Minister Van Ark and pharmacists: use paracetamol is safe

The use of paracetamol is safe. That’s what Minister Van Ark for Medical Care and the KNMP pharmacists’ organisation say. Last month, NRC and Zembla reported that raw materials from the world’s largest manufacturer of paracetamol contain the carcinogenic substance PCA. In normal use, however, this remains far below the permitted quantity, according to both a study commissioned by Van Ark and a study conducted by KNMP

Minister Van Ark announced an investigation after the media reports and has now sent the results to the House of Representatives. The Medicines Evaluation Board and the Health Care and Youth Inspectorate conclude that there is no evidence that the limits for PCA have been exceeded.

According to Van Ark, there is therefore no reason to talk to pharmacists, chemists and supermarkets about taking paracetamol off the shelves.

Research pharmacists

Pharmacists’ organisation KNMP carried out its own research by buying 19 different brands of paracetamol. No PCA was found in the tablets containing 500 mg. Very low concentrations could not have been detected, but according to the KNMP, patients receive at most 5 percent of the admissible amount of PCA on a daily basis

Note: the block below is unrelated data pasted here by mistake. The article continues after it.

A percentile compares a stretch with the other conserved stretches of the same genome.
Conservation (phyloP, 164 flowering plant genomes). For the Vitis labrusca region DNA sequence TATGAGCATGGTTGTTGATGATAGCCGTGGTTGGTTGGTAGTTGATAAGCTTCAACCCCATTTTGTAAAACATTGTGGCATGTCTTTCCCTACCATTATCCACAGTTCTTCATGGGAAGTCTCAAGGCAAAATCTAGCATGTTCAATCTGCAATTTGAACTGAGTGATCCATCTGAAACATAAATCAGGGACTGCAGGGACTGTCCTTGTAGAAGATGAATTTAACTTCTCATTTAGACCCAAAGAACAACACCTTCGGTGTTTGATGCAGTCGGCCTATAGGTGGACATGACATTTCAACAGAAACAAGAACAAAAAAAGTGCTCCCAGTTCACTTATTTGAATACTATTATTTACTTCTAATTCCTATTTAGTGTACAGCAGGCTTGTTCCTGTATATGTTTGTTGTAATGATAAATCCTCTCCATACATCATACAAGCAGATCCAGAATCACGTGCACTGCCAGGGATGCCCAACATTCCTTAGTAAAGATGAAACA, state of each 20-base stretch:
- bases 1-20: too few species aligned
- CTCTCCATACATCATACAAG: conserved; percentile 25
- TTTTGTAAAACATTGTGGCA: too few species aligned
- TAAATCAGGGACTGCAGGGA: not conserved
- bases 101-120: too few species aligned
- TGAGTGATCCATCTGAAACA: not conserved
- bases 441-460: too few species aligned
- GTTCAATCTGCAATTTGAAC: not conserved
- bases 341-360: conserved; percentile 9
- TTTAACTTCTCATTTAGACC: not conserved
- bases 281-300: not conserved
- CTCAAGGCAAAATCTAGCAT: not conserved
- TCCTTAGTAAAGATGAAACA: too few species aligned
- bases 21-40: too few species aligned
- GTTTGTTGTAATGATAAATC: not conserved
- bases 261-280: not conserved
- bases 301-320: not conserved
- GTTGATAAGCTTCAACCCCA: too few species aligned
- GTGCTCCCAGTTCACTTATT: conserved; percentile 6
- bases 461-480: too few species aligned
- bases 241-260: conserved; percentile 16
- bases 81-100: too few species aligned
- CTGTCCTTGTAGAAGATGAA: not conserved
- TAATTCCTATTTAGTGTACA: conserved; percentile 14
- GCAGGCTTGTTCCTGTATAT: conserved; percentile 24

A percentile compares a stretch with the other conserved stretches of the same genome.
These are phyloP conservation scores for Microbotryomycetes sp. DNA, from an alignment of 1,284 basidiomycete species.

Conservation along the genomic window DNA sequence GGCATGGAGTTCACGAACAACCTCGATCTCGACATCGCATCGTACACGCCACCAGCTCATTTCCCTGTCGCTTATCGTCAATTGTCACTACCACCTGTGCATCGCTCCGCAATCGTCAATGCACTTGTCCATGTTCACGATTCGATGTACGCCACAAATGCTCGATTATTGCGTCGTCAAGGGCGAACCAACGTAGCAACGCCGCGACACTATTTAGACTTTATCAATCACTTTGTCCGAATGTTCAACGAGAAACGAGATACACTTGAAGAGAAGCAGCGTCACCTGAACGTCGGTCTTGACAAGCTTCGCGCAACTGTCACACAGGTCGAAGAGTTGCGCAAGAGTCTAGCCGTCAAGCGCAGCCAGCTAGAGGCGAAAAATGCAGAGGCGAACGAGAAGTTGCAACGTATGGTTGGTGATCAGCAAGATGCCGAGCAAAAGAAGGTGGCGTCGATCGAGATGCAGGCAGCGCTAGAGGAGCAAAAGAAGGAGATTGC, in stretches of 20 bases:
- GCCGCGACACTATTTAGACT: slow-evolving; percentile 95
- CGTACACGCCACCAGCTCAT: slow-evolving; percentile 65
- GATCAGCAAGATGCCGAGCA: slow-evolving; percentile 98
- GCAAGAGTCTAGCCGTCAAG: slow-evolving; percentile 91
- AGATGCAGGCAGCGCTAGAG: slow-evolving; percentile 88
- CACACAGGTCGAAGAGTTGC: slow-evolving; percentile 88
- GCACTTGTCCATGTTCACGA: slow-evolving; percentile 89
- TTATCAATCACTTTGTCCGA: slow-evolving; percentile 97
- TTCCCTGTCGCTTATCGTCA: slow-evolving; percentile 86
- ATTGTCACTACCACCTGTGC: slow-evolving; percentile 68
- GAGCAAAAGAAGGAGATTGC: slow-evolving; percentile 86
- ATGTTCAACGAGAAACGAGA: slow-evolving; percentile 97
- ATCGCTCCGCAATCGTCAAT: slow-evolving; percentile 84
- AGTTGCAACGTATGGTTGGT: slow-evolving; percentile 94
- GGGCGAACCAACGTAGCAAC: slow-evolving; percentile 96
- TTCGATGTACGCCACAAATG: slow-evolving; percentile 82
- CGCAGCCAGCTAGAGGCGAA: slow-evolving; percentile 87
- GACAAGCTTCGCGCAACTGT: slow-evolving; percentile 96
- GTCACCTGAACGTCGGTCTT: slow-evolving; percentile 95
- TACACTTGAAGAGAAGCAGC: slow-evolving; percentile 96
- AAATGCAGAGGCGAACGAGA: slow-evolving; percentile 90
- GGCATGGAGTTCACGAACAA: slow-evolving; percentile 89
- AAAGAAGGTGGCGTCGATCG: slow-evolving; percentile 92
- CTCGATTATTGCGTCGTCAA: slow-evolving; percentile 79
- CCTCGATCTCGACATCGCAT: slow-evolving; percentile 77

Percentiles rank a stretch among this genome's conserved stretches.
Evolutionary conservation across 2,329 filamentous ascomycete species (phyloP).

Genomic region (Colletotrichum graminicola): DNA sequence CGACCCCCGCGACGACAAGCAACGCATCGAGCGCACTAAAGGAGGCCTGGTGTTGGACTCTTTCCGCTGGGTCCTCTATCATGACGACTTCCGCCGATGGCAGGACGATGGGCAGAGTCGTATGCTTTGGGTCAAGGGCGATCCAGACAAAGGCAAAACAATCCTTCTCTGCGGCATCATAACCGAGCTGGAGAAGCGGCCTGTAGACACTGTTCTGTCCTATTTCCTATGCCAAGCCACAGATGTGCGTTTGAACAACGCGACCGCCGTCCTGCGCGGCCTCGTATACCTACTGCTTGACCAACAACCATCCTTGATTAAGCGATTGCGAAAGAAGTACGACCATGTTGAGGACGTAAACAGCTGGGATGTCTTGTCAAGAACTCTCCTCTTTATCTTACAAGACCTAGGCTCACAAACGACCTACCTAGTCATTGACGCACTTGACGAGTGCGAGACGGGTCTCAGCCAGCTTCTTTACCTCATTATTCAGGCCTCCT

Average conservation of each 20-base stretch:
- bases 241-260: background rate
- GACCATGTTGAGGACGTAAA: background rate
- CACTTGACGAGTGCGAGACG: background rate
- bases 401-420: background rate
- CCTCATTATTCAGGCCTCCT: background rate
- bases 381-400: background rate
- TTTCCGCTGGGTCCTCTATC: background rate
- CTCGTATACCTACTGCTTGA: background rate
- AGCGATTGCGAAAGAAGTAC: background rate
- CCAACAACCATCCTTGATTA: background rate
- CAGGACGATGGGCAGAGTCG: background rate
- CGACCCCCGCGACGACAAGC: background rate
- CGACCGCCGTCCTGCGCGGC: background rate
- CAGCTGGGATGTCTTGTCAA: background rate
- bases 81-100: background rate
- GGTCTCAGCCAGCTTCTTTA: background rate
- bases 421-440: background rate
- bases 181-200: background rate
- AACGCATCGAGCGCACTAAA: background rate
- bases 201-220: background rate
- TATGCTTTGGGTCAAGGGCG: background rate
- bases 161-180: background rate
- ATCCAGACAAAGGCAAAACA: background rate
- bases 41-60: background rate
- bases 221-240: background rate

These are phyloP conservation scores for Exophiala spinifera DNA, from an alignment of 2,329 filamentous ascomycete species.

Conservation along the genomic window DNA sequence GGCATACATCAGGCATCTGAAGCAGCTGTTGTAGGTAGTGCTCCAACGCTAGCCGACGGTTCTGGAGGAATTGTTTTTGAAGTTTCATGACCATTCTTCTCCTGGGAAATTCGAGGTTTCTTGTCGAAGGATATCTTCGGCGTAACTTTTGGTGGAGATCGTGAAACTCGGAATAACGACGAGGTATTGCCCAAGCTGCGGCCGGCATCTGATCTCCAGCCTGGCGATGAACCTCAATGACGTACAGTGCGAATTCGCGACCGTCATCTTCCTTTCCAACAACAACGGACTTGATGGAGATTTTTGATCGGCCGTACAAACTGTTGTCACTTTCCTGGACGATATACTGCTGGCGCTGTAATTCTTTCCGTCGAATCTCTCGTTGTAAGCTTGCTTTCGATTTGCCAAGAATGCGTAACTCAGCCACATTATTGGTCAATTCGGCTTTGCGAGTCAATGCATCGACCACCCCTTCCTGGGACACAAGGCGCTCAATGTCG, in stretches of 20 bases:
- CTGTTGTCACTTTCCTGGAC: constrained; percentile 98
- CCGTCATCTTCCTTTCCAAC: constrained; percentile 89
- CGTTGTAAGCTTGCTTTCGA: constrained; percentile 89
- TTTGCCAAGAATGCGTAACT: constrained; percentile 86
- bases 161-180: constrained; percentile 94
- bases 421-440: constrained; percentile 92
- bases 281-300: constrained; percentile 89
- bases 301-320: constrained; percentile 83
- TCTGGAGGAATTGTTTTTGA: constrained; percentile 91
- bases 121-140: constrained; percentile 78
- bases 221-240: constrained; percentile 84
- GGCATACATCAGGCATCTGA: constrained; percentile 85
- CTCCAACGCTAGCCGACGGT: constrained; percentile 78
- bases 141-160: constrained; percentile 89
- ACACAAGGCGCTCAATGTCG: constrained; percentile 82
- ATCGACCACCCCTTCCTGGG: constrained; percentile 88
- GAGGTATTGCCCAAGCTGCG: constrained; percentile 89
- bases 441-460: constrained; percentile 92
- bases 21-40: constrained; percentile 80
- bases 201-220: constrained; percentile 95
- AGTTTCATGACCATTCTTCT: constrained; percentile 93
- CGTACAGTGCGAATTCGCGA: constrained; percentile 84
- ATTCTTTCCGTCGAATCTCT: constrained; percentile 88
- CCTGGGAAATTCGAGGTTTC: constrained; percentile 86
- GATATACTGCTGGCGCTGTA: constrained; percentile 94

“People can continue to take paracetamol,” says KNMP chairman Aris Prins. “The production of paracetamol is subject to purity limits, as they apply to all medicines. Our research shows that in all cases the material tested remained well within the limits, preferably by a factor of at least twenty.”

Different limits

The limit the studies refer to is 34 micrograms of PCA per day. This limit has been set by the European Medicines Agency (EMA). The European Food Safety Authority (EFSA) applies a much lower limit: 2.8 micrograms per day. This difference is partly due to the fact that a maximum daily dose applies to medicines and that such a limit does not exist for food

Yesterday, NRC and Zembla also reported that contamination with PCA has not been found in eleven popular brands of paracetamol for sale in the Netherlands. A Belgian laboratory did not find a measurable amount of the carcinogenic substance in any of the tablets.